185 . Zebrafish: SPF 40 by Sharon Emerson

SPF 40  by Sharon Emerson. Illustrated by Renee Kurilla, Didi Hatcher & Fable Vision.
Zebrafish (2)

Rating: (3/5)

(US) - (Canada) - (Kindle)

Jun. 4, 2013, Atheneum Books for Young Readers, 119 pgs

Age: 10+

"Zebrafish has disbanded, at least for the summer, but the ex-band members can still improve the world in their own way. Vita is figuring out how to channel her lazy summer into something positive (with her dog Chimp’s help, of course). Walt and Jay convert an old ice cream truck into an awesomely painted (and fully wired) book mobile. And Plinko and Tanya inspire their campers at Stickleback Arts Camp to seize the day—Tanya takes a special interest in a camper with diabetes who’d rather hang out in the infirmary than participate in camp, while Plinko is preoccupied with his night vision goggles (leading campers to the bathroom night or day!).
Ideally Zebrafish will reunite for the end of summer Strings of Fury concert at the Dunes, but there’s a hitch—Vita refuses to play plastic. This follow-up collaboration between FableVision and Children’s Hospital Boston is as rockin’ as the first."

Received an ARC from Simon & Schuster Canada.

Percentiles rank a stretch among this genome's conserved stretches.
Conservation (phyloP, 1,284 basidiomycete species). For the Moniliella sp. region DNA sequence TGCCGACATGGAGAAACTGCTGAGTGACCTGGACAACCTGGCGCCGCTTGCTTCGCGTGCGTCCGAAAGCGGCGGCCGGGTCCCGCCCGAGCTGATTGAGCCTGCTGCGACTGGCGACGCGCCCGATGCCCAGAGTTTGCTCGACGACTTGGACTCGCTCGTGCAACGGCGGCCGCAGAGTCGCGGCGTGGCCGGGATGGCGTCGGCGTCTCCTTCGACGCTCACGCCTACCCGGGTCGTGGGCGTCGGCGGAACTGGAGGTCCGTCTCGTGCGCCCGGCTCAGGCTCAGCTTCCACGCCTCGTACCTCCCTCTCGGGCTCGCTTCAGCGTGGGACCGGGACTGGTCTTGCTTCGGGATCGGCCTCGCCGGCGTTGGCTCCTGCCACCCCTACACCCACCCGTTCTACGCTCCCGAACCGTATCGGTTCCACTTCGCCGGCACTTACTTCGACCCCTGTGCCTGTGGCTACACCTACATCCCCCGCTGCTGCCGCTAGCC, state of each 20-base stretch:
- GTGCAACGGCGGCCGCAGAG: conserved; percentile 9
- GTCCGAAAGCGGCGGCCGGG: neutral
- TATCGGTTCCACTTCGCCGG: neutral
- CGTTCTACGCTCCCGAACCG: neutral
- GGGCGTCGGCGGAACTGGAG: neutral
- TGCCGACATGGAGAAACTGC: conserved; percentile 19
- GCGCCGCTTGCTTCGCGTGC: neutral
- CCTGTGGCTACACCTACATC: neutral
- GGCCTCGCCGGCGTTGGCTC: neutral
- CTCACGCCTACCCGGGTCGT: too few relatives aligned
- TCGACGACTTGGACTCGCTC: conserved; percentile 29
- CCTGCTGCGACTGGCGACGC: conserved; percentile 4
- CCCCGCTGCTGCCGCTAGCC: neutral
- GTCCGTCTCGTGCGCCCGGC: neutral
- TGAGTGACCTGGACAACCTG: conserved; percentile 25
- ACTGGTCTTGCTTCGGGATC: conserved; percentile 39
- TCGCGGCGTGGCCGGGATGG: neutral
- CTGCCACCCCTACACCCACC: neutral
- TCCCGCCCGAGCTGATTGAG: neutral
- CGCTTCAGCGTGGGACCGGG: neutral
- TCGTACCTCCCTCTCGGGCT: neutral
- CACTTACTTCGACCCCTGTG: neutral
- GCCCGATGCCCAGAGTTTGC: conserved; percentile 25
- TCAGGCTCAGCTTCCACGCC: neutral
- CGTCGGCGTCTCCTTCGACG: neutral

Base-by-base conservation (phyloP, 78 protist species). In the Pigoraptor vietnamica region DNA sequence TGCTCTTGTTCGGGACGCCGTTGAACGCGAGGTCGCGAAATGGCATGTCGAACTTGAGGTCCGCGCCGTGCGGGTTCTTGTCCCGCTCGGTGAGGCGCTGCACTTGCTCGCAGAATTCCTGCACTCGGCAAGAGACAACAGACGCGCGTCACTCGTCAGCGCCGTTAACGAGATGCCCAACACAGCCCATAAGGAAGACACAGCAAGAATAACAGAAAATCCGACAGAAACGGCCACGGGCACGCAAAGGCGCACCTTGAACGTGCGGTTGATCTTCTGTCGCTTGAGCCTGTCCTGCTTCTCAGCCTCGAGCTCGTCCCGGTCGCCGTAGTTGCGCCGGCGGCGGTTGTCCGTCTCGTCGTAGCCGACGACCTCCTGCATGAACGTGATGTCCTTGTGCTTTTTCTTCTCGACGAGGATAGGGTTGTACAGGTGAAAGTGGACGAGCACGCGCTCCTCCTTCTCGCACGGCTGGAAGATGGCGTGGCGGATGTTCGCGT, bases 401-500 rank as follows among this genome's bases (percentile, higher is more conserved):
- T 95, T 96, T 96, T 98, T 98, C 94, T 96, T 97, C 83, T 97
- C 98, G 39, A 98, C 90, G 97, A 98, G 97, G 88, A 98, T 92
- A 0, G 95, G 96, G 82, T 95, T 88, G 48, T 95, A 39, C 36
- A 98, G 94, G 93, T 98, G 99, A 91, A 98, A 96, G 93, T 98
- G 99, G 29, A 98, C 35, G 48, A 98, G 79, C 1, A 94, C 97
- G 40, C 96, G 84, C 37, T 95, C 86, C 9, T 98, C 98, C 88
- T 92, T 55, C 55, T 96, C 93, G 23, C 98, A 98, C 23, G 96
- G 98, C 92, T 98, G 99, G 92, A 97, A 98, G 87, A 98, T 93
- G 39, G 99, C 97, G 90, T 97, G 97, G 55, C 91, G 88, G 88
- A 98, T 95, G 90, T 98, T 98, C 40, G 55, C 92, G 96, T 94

I read the first Zebrafish book and while it didn't particularly grab me, I saw some potential so was pleasantly surprised to see this sequel come up three whole years later.  Would it be three times better?  Hardly.  However, I thought it was a fairly well done story along the same vein as the first one.  Teens learning to deal with being teens and added issues including one medical-related.  The character from the first book is back but in remission and this time in the medical hut at summer camp she meets a diabetic boy who wears a pump of insulin on his stomach which he controls with a remote device and caries around in a fanny pack.  These issues are added to the everyday camp issues of being councilors-in-training, summer jobs with the bookmobile, creating spoon art sculptures, saving wildlife from traps and eventually gaining a new member for their band.  A quick easy-breezy read.  Middle graders should identify, but the characters don't go beneath the surface and too much stuff was happening that I couldn't really care about any one issue/event enough.